One last thing bothered me about the film, and that’s the remote aspect of Tony piloting the Iron Man suit.  This film derived much of its core from the comic book Extremis storyline, and in that, Tony Stark gained the ability to control his suits from afar.  Just as with the book, the film ruined a lot of the adventurer aspect of the character by having him safe at one location while the suit did the heavy lifting.  When Tony Stark was in mortal peril, it was often without the suit.  I love Tony Stark, but I want him in the suit and, in fantasy stories, I need my heroes knee-deep in danger. 

Honestly, I think The Avengers handled Iron Man/Tony Stark so well that Iron Man 3 had a lot to live up to from a character standpoint, and Iron Man 3 might have come out a little too soon.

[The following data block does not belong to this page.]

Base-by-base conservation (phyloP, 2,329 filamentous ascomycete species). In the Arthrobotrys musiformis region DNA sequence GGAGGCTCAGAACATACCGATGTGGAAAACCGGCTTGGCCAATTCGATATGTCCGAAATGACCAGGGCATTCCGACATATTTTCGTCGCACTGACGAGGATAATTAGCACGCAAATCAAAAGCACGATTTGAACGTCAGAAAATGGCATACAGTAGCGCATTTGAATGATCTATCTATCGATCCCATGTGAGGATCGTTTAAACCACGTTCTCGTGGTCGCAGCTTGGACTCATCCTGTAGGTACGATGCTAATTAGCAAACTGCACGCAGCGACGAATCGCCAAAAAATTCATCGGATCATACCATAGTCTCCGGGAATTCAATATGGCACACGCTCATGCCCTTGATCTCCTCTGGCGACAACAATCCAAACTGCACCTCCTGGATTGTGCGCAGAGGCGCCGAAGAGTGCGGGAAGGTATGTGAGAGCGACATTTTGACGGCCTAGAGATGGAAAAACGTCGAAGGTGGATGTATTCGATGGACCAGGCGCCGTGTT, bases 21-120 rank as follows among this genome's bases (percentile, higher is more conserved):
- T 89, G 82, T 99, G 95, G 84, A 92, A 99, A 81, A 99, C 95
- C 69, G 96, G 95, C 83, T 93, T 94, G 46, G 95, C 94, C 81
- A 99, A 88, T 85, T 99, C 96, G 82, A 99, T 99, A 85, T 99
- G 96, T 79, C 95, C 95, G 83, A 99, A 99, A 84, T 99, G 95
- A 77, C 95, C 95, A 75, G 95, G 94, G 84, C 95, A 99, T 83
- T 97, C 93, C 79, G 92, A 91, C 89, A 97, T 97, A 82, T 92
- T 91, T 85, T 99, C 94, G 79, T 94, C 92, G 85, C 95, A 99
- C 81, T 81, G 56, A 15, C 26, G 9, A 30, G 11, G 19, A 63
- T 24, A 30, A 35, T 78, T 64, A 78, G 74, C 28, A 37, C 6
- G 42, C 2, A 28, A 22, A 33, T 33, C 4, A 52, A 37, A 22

Do we need a break from Iron Man for a while?  Perhaps. 

Too much Iron Man?

P.S.  Don’t bother sitting through the credits for the final scene.  It was funny, but certainly not worth sitting around the extra time.  Check it out on the DVD.  It’s nonessential. 

 

 

 

 

 

 

The Death of Captain America: Volume I – A Graphic Novel Review

I’m a guy who waits for the collected editions of my favorite comic books, so my knowledge of the death of Steve Rogers arrived long before I read the actual volume in which it occurred. And you want to know something? It didn’t lessen the impact one iota.

This is because Ed Brubaker’s Captain America is masterful. This is not a title looking to shock you in one-and-done scenarios, this is a title where each issue builds off the prior and the author clearly has an epic plot in mind. The story progresses organically and logically.